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Fujiko Nakaya

1932 | Sapporo, Japan
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Japanese visual artist.

Before she began her painting career, Fujiko Nakaya studied at the High School of Japan Women’s University in Tokyo and at Northwestern University in Evanston, Illinois. Her first solo exhibition was held at the Tokyo Gallery in 1962. Her work took an important turn in 1966, when she joined the Experiments in Art and Technology collective of artists and engineers (EAT) founded by Billy Klüver – who would later advise her in the technical development of her work – a collective for which she became the Tokyo representative, in 1969. On the occasion of the Osaka Expo ’70 and construction of the Pepsi pavilion, F. Nakaya surrounded the outside of the building with her first artificial fog sculpture (Fog Sculpture #47773). Since then, she has developed immersive and unstable environments, making her a pioneer of the genre. Her work also focuses on video.

With these artificial environments, created using a technical device that sprays billions of droplets of water from a nozzle system, the artist seeks to reproduce the effect of natural fog. To this end, F. Nakaya uses air and wind-inspired dynamics to make her work as similar as possible to natural occurrences. Starting in the 1970s, the artist began to envision these ever-changing outdoor works as pieces to be experienced to their fullest potential. Her fog sculptures became shared spaces for a variety of collaborations, such as with David Tudor in 1974 – Fog Environment for David Tudor Concert (Project) – on Knavelskär Island, Sweden; with Trisha Brown in 1980 for the choreography Opal Loop, during which she designed her first indoor fog as a setting for dancers; or that same year for a Bill Viola improvised concert in the Ojika River Valley in Japan (Fog Sculpture/Performance #47690). The number used in the title always matches the international code of the weather station where the piece is set up.

 

For over forty years, F. Nakaya has explored the impermanence of art and designed her fog environments/sculptures according to the physical data and atmospheric conditions of their settings. This “conversation with the wind”, as the artist beautifully puts it, enables her to create works that constantly shift in form and surprise viewers with their infinite variations. F. Nakaya’s work has seldom been shown in France. The first time was for the Vents des forêts initiative in the Meuse, to which she was invited in 2011. She also created a temporary fog installation (Moss Garden. Fog Garden #07172) in Nicey-sur-Aire, which is reactivated each spring, transforming the atmosphere of the small Japanese garden. Her work was also featured at the exhibition Dynamo (Paris, Grand Palais, 2013), for which F. Nakaya set up a temporary fog sculpture in the Nymph Fountain at the entrance of the Grand Palais.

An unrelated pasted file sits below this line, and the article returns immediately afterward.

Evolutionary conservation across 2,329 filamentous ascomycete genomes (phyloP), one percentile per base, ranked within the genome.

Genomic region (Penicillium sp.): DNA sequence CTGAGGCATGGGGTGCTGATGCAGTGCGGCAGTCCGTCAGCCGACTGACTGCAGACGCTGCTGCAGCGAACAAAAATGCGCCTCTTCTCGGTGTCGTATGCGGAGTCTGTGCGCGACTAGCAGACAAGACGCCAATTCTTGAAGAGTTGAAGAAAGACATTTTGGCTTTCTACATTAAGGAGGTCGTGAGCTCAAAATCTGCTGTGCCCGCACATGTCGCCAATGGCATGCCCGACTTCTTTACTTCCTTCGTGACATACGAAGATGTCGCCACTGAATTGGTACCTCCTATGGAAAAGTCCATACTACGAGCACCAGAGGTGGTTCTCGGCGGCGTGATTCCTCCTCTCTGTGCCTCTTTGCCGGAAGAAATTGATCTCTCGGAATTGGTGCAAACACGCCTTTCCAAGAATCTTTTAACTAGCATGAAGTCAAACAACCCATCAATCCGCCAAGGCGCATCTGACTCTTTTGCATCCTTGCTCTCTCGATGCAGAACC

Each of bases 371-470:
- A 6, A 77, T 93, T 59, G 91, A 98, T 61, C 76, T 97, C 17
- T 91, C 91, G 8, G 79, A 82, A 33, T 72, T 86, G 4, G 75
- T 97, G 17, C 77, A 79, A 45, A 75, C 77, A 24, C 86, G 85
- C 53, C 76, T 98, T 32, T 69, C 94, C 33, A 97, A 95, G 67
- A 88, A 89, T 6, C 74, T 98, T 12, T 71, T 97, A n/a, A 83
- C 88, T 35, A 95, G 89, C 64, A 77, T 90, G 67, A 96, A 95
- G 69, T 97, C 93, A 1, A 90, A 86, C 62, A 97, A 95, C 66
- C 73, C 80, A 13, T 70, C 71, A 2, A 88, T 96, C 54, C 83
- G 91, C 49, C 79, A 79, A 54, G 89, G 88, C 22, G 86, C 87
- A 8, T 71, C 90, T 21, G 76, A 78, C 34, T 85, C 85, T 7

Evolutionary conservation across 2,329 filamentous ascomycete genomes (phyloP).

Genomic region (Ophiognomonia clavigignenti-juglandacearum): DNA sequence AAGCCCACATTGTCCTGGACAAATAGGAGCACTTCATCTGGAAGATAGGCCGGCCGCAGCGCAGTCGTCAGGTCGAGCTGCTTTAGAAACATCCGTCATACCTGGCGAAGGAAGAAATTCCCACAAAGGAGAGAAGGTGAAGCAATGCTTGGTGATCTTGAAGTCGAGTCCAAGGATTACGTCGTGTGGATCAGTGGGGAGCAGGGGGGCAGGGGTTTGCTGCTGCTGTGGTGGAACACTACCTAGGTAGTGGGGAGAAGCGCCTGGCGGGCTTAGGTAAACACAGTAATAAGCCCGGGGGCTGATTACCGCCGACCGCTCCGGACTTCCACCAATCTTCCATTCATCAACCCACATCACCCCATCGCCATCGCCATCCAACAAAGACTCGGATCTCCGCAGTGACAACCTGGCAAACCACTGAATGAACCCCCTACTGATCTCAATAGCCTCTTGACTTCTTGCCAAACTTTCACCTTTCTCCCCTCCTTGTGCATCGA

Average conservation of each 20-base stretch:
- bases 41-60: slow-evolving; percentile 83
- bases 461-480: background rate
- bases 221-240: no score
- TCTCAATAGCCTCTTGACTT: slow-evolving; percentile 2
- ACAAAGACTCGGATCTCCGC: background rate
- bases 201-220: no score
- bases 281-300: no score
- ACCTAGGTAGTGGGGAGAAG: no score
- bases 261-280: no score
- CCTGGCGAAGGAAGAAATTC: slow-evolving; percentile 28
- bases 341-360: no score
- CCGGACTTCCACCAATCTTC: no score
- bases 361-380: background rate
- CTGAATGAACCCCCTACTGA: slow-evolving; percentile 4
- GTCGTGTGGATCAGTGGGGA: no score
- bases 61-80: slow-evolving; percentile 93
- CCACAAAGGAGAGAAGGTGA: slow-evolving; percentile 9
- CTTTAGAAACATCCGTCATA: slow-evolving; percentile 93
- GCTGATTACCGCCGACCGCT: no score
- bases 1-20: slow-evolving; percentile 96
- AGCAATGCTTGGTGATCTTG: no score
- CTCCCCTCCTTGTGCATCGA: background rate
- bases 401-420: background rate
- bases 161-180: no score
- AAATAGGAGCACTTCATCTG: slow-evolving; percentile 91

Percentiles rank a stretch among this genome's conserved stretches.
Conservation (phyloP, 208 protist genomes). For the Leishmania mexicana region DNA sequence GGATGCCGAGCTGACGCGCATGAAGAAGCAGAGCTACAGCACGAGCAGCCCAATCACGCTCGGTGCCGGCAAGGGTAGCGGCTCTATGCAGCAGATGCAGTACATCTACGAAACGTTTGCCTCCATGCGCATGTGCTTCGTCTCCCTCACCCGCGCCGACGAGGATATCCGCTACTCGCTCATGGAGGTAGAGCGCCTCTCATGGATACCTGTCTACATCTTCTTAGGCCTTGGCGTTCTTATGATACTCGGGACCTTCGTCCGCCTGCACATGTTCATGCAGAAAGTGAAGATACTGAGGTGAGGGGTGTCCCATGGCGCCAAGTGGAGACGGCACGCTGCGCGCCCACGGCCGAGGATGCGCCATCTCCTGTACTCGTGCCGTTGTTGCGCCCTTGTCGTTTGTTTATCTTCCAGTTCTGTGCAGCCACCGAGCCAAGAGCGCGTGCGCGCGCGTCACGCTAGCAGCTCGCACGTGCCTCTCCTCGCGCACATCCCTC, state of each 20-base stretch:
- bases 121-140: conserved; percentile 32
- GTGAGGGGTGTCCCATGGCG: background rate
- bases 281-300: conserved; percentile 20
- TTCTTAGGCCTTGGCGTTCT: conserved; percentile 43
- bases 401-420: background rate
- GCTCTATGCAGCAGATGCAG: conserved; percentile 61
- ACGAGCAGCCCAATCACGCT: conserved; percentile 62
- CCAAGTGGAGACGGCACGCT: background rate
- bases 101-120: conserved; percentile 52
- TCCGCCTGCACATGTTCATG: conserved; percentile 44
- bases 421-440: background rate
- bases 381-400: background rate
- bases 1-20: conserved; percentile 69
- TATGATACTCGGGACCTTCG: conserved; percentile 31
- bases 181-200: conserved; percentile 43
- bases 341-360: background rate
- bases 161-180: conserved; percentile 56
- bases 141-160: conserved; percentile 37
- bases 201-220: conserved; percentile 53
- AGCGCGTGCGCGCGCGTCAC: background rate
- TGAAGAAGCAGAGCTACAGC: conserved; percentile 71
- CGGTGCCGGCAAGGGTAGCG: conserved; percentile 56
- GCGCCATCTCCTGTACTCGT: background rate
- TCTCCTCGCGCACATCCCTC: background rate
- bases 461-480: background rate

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© Archives of Women Artists, Research and Exhibitions
Fujiko Nakaya — AWARE Women artists / Femmes artistes

Fujiko Nakaya, Fog Bridge, 2013, Exploratorium, San Francisco, © Fujiko Nakaya

Fujiko Nakaya — AWARE Women artists / Femmes artistes

Fujiko Nakaya, Fog Sculpture, 1970, Pepsi Pavilion Expo 70, Osaka, © Fujiko Nakaya

Fujiko Nakaya — AWARE Women artists / Femmes artistes

Fujiko Nakaya, Fog Sculpture, 1988, Guggenheim Museum, Bilbao, © Fujiko Nakaya

Fujiko Nakaya — AWARE Women artists / Femmes artistes

Fujiko Nakaya, Fog Sculpture, 1988, Guggenheim Museum, Bilbao, © Fujiko Nakaya

Fujiko Nakaya — AWARE Women artists / Femmes artistes

Fujiko Nakaya, Fog Sculpture, National Gallery of Australia, Canberra, © Fujiko Nakaya

Fujiko Nakaya — AWARE Women artists / Femmes artistes

Fujiko Nakaya, View of the Dynamo exhibition, Grand Palais, 2013, © Fujiko Nakaya

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